Who is having babies in the world? People in poor, crowded countries in the Middle East and Africa.

The reality of fertility will have profound effects on America but it happening so slowly that it is easy to miss. Most people who are of "retirement age" have purposely arranged their lives to be unproductive, as measured by Gross Domestic Product. As the number of young people decline, there are more retired people as a percentage of the working population. They are, overall, an expense.

Seniors vote. Older people vote themselves health care via Medicare, paid for by people who are of working age, and for whom Americans do not supply health care. Expensive health care for young working people is yet another impediment to childbearing.

America will adjust. We may become more welcoming of immigration; there will be a worker shortage and the people available to do the work will be immigrants. Americans, like the Japanese, may become more accepting of automation and robots. We might choose to make childbearing less financially burdensome via public support for healthcare and childcare. 

Younger, working Americans may develop a political consciousness that they are being taken advantage of by the older generation, the people sitting on all the assets whose prices has been inflated by monetary policy. As young people become both more rare and more important, the balance of political power may change. A charismatic leftist politician may make the case that the world does divide--as Mitt Romney had observed--between "makers" and "takers."  That leftist politician will make the case that it is time for the people who do the work to get the benefit of it.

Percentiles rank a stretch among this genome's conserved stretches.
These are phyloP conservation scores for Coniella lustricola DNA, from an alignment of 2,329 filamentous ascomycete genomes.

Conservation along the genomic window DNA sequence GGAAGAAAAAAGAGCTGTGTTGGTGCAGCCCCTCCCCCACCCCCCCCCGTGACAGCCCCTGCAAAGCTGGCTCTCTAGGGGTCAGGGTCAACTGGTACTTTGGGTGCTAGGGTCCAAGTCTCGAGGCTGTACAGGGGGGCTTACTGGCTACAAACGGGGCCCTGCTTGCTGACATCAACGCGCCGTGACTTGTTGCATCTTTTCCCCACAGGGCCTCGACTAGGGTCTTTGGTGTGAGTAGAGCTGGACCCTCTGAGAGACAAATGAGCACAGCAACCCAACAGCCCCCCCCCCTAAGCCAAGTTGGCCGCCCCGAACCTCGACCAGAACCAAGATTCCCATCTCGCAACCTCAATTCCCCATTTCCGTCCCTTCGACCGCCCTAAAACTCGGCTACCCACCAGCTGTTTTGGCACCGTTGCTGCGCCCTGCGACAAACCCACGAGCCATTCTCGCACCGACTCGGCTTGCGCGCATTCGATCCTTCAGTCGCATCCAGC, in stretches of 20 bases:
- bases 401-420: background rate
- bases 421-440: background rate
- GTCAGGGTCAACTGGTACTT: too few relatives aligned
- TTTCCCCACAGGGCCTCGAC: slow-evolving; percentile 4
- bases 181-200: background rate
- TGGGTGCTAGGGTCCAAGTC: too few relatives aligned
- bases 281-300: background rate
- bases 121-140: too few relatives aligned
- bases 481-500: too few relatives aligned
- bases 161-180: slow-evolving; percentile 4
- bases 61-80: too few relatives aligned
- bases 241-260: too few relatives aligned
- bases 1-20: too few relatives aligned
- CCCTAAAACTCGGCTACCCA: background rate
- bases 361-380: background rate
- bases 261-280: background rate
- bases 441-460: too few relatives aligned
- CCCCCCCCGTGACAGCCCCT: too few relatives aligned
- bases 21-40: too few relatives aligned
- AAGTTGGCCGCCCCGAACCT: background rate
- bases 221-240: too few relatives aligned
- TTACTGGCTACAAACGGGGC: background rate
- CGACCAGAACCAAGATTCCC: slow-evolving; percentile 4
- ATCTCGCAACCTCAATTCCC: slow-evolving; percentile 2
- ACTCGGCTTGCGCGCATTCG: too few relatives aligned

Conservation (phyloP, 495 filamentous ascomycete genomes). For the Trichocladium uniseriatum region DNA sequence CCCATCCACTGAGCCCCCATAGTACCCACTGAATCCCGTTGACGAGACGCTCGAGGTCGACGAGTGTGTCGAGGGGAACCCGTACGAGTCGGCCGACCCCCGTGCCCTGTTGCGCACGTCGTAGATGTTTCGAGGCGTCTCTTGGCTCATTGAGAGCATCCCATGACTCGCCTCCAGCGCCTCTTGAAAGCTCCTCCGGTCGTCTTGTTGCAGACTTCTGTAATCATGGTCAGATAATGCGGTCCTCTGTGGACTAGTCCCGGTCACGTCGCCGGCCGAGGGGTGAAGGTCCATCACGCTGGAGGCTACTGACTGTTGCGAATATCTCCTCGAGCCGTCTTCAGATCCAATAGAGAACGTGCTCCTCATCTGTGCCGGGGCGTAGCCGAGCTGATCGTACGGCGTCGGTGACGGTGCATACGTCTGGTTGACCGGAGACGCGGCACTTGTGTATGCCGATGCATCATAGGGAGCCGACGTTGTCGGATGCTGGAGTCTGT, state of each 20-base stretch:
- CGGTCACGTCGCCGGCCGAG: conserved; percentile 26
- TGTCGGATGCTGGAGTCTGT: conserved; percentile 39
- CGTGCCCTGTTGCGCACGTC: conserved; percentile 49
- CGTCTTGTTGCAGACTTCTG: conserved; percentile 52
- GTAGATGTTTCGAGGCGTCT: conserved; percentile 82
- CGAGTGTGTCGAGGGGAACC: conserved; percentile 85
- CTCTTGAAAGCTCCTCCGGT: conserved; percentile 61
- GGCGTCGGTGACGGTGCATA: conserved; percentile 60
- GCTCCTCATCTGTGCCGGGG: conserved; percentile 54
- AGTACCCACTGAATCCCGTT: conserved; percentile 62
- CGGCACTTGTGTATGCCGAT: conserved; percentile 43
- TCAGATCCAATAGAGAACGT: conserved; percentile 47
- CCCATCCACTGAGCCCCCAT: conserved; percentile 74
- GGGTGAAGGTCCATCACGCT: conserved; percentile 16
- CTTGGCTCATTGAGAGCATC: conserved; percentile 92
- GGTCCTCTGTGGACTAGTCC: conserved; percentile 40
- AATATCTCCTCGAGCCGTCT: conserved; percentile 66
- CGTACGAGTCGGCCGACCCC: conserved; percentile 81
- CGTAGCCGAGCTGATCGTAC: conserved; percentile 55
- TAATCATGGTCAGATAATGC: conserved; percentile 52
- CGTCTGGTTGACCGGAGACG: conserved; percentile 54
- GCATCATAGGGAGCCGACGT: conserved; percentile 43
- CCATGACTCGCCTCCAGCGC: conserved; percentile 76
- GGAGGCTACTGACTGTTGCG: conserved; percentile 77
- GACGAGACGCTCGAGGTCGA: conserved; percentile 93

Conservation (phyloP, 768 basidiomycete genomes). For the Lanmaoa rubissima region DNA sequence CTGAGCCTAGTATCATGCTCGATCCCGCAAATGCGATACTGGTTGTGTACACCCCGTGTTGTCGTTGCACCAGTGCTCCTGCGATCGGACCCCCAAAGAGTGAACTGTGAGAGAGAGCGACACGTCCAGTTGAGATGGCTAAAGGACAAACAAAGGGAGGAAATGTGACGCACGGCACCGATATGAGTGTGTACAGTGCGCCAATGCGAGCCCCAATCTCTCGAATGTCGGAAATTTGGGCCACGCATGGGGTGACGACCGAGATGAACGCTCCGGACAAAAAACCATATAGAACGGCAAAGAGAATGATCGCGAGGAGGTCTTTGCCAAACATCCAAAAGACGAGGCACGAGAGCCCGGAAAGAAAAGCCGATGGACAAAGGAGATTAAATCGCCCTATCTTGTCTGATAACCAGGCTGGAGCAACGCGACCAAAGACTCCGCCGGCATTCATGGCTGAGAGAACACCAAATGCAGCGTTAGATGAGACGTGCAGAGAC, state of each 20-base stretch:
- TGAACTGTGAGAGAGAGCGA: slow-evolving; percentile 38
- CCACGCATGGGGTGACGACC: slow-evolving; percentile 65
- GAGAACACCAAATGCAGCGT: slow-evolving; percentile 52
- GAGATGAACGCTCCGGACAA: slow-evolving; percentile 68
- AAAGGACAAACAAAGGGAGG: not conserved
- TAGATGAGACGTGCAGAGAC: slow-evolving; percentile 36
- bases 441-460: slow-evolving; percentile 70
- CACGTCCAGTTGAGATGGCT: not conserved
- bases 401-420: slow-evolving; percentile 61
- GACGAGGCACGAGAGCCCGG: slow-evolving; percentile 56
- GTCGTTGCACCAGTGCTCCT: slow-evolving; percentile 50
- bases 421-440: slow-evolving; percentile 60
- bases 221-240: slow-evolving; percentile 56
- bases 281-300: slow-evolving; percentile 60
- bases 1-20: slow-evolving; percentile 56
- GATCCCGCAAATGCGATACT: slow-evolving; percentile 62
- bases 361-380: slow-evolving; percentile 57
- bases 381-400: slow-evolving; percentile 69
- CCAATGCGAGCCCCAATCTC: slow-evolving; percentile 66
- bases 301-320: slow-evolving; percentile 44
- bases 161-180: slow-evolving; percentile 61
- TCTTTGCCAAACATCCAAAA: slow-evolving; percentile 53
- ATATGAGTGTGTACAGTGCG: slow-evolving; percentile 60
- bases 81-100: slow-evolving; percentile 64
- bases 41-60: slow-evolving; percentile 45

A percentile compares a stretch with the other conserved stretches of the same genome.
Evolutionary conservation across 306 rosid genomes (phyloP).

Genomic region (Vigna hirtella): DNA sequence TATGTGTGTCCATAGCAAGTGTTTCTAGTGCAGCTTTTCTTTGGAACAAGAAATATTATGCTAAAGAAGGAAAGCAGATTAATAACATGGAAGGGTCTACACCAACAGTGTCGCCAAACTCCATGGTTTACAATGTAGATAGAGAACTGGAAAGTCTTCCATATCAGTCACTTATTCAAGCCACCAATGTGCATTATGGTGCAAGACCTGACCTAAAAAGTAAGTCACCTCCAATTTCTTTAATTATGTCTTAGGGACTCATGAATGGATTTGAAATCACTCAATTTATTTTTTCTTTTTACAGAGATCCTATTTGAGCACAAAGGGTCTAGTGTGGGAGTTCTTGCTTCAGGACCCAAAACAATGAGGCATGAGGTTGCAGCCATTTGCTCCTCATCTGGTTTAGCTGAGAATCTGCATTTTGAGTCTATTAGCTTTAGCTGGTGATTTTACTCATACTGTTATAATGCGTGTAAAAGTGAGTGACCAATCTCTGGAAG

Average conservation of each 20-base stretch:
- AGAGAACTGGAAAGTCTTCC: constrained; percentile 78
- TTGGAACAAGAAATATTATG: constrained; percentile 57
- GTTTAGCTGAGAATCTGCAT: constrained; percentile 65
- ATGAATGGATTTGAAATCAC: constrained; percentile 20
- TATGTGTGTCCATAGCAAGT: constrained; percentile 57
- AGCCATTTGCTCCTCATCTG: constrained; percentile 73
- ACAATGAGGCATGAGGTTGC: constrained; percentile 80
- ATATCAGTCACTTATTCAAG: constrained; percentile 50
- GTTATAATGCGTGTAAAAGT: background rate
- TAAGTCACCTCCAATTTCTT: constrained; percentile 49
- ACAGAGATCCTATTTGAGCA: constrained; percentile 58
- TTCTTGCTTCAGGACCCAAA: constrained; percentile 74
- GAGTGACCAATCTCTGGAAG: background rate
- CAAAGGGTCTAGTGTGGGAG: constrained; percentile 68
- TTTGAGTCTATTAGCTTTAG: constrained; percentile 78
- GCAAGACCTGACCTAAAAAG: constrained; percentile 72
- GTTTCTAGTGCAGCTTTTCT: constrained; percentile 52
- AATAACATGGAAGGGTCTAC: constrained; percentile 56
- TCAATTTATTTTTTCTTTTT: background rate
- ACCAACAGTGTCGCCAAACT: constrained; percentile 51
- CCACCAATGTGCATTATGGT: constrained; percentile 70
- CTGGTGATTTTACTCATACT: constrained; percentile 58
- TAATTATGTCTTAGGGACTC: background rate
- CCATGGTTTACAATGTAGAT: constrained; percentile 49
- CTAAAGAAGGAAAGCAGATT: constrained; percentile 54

Friday, February 26, 2021

All Good. A veteran gets his COVID shots

Everyone my age--71--has a vaccine story.

"I scored an appointment this morning!"  So wrote a joyful, relieved, and frustrated friend from Massachusetts.

Her email came with the subject line: "Vaccine Appointment Woes." This Massachusetts woman scored her appointment having started by clicking on a website before 8:00 a.m. with fluctuating notices of likely wait times, and got through after twenty minutes. Various appointment slots were offered and then withdrawn from the screen as she entered her personal data, but she got approval of an appointment in a week, chose morning times, which caused her computer to freeze, changed to afternoon times, which got deleted, and chose a late afternoon time and got through. The only time available conflicted with another appointment she had scheduled long prior, but she was warned of a six-hour wait-time to try to reschedule an appointment once made, so she cancelled the conflicting appointment. She had her vaccine slot appointment time, and she wasn't giving it up. Relief.